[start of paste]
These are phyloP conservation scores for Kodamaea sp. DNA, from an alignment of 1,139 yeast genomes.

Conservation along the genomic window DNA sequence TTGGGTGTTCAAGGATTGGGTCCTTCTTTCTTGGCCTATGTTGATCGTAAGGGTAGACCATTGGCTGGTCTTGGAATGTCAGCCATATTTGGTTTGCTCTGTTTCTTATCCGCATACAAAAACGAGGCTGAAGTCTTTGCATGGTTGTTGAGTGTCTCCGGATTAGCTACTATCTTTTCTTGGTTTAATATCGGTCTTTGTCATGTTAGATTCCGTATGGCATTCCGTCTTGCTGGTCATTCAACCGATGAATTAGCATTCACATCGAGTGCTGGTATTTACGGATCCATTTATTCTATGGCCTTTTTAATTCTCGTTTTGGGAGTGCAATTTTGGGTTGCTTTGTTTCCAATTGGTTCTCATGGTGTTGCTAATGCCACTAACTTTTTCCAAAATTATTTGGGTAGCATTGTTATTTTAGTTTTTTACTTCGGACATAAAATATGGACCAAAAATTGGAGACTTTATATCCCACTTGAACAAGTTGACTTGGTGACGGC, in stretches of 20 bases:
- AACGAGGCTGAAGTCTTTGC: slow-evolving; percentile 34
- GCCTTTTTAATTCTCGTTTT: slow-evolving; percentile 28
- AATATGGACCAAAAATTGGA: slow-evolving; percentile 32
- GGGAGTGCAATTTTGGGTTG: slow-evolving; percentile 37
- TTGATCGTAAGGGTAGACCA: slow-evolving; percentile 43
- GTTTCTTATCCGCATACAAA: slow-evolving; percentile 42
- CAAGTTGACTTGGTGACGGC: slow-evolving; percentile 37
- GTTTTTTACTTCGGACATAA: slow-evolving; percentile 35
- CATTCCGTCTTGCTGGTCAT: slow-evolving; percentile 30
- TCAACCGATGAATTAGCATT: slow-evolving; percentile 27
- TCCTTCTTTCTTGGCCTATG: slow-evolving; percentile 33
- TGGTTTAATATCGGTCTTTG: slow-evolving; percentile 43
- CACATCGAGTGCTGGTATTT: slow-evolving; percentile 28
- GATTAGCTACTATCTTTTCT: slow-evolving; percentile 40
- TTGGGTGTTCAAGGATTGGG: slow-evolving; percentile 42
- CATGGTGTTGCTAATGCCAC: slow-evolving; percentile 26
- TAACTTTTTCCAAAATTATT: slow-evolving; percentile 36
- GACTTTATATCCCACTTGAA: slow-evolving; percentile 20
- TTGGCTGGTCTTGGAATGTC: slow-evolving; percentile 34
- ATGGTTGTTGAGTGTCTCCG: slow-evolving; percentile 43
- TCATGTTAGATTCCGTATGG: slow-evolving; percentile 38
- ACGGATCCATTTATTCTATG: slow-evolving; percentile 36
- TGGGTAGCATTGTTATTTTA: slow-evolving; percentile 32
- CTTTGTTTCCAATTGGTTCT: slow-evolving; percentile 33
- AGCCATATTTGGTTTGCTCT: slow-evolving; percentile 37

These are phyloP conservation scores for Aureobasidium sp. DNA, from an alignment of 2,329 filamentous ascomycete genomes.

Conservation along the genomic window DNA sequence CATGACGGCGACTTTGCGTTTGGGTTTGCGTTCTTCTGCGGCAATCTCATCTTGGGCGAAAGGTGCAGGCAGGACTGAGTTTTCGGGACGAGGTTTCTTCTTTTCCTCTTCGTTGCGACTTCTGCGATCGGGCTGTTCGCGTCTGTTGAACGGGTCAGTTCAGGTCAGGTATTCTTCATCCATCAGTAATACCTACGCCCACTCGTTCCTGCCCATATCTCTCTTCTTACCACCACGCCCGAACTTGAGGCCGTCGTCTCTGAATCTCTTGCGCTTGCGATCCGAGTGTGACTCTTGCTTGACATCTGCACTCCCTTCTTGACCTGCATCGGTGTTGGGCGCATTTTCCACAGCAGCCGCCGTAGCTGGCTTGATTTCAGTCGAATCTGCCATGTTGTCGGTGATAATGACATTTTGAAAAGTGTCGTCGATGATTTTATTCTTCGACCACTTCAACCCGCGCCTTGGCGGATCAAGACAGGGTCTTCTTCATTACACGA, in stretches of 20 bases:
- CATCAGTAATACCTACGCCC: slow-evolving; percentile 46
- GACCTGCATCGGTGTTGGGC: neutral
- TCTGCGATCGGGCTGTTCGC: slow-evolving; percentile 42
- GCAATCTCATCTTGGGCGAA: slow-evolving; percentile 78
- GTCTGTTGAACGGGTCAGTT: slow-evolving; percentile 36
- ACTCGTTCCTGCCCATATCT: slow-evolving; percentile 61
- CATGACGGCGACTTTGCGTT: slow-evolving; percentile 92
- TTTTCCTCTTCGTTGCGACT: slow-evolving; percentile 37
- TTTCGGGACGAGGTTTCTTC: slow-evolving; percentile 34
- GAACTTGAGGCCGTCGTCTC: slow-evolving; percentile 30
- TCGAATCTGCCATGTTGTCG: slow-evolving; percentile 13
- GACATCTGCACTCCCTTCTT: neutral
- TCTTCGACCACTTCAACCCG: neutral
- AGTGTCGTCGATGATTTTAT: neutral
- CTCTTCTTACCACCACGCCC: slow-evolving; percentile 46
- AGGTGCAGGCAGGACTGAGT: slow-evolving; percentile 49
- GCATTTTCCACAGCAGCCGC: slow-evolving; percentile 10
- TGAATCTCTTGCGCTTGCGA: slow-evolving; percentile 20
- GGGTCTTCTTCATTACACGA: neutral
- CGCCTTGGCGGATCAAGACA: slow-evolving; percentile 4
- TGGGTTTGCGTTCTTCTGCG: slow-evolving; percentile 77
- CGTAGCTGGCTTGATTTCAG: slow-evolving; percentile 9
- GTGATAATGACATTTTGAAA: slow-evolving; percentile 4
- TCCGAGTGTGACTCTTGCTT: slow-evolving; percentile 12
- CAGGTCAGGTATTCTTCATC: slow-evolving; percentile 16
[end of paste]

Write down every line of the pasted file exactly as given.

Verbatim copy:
These are phyloP conservation scores for Kodamaea sp. DNA, from an alignment of 1,139 yeast genomes.

Conservation along the genomic window DNA sequence TTGGGTGTTCAAGGATTGGGTCCTTCTTTCTTGGCCTATGTTGATCGTAAGGGTAGACCATTGGCTGGTCTTGGAATGTCAGCCATATTTGGTTTGCTCTGTTTCTTATCCGCATACAAAAACGAGGCTGAAGTCTTTGCATGGTTGTTGAGTGTCTCCGGATTAGCTACTATCTTTTCTTGGTTTAATATCGGTCTTTGTCATGTTAGATTCCGTATGGCATTCCGTCTTGCTGGTCATTCAACCGATGAATTAGCATTCACATCGAGTGCTGGTATTTACGGATCCATTTATTCTATGGCCTTTTTAATTCTCGTTTTGGGAGTGCAATTTTGGGTTGCTTTGTTTCCAATTGGTTCTCATGGTGTTGCTAATGCCACTAACTTTTTCCAAAATTATTTGGGTAGCATTGTTATTTTAGTTTTTTACTTCGGACATAAAATATGGACCAAAAATTGGAGACTTTATATCCCACTTGAACAAGTTGACTTGGTGACGGC, in stretches of 20 bases:
- AACGAGGCTGAAGTCTTTGC: slow-evolving; percentile 34
- GCCTTTTTAATTCTCGTTTT: slow-evolving; percentile 28
- AATATGGACCAAAAATTGGA: slow-evolving; percentile 32
- GGGAGTGCAATTTTGGGTTG: slow-evolving; percentile 37
- TTGATCGTAAGGGTAGACCA: slow-evolving; percentile 43
- GTTTCTTATCCGCATACAAA: slow-evolving; percentile 42
- CAAGTTGACTTGGTGACGGC: slow-evolving; percentile 37
- GTTTTTTACTTCGGACATAA: slow-evolving; percentile 35
- CATTCCGTCTTGCTGGTCAT: slow-evolving; percentile 30
- TCAACCGATGAATTAGCATT: slow-evolving; percentile 27
- TCCTTCTTTCTTGGCCTATG: slow-evolving; percentile 33
- TGGTTTAATATCGGTCTTTG: slow-evolving; percentile 43
- CACATCGAGTGCTGGTATTT: slow-evolving; percentile 28
- GATTAGCTACTATCTTTTCT: slow-evolving; percentile 40
- TTGGGTGTTCAAGGATTGGG: slow-evolving; percentile 42
- CATGGTGTTGCTAATGCCAC: slow-evolving; percentile 26
- TAACTTTTTCCAAAATTATT: slow-evolving; percentile 36
- GACTTTATATCCCACTTGAA: slow-evolving; percentile 20
- TTGGCTGGTCTTGGAATGTC: slow-evolving; percentile 34
- ATGGTTGTTGAGTGTCTCCG: slow-evolving; percentile 43
- TCATGTTAGATTCCGTATGG: slow-evolving; percentile 38
- ACGGATCCATTTATTCTATG: slow-evolving; percentile 36
- TGGGTAGCATTGTTATTTTA: slow-evolving; percentile 32
- CTTTGTTTCCAATTGGTTCT: slow-evolving; percentile 33
- AGCCATATTTGGTTTGCTCT: slow-evolving; percentile 37

These are phyloP conservation scores for Aureobasidium sp. DNA, from an alignment of 2,329 filamentous ascomycete genomes.

Conservation along the genomic window DNA sequence CATGACGGCGACTTTGCGTTTGGGTTTGCGTTCTTCTGCGGCAATCTCATCTTGGGCGAAAGGTGCAGGCAGGACTGAGTTTTCGGGACGAGGTTTCTTCTTTTCCTCTTCGTTGCGACTTCTGCGATCGGGCTGTTCGCGTCTGTTGAACGGGTCAGTTCAGGTCAGGTATTCTTCATCCATCAGTAATACCTACGCCCACTCGTTCCTGCCCATATCTCTCTTCTTACCACCACGCCCGAACTTGAGGCCGTCGTCTCTGAATCTCTTGCGCTTGCGATCCGAGTGTGACTCTTGCTTGACATCTGCACTCCCTTCTTGACCTGCATCGGTGTTGGGCGCATTTTCCACAGCAGCCGCCGTAGCTGGCTTGATTTCAGTCGAATCTGCCATGTTGTCGGTGATAATGACATTTTGAAAAGTGTCGTCGATGATTTTATTCTTCGACCACTTCAACCCGCGCCTTGGCGGATCAAGACAGGGTCTTCTTCATTACACGA, in stretches of 20 bases:
- CATCAGTAATACCTACGCCC: slow-evolving; percentile 46
- GACCTGCATCGGTGTTGGGC: neutral
- TCTGCGATCGGGCTGTTCGC: slow-evolving; percentile 42
- GCAATCTCATCTTGGGCGAA: slow-evolving; percentile 78
- GTCTGTTGAACGGGTCAGTT: slow-evolving; percentile 36
- ACTCGTTCCTGCCCATATCT: slow-evolving; percentile 61
- CATGACGGCGACTTTGCGTT: slow-evolving; percentile 92
- TTTTCCTCTTCGTTGCGACT: slow-evolving; percentile 37
- TTTCGGGACGAGGTTTCTTC: slow-evolving; percentile 34
- GAACTTGAGGCCGTCGTCTC: slow-evolving; percentile 30
- TCGAATCTGCCATGTTGTCG: slow-evolving; percentile 13
- GACATCTGCACTCCCTTCTT: neutral
- TCTTCGACCACTTCAACCCG: neutral
- AGTGTCGTCGATGATTTTAT: neutral
- CTCTTCTTACCACCACGCCC: slow-evolving; percentile 46
- AGGTGCAGGCAGGACTGAGT: slow-evolving; percentile 49
- GCATTTTCCACAGCAGCCGC: slow-evolving; percentile 10
- TGAATCTCTTGCGCTTGCGA: slow-evolving; percentile 20
- GGGTCTTCTTCATTACACGA: neutral
- CGCCTTGGCGGATCAAGACA: slow-evolving; percentile 4
- TGGGTTTGCGTTCTTCTGCG: slow-evolving; percentile 77
- CGTAGCTGGCTTGATTTCAG: slow-evolving; percentile 9
- GTGATAATGACATTTTGAAA: slow-evolving; percentile 4
- TCCGAGTGTGACTCTTGCTT: slow-evolving; percentile 12
- CAGGTCAGGTATTCTTCATC: slow-evolving; percentile 16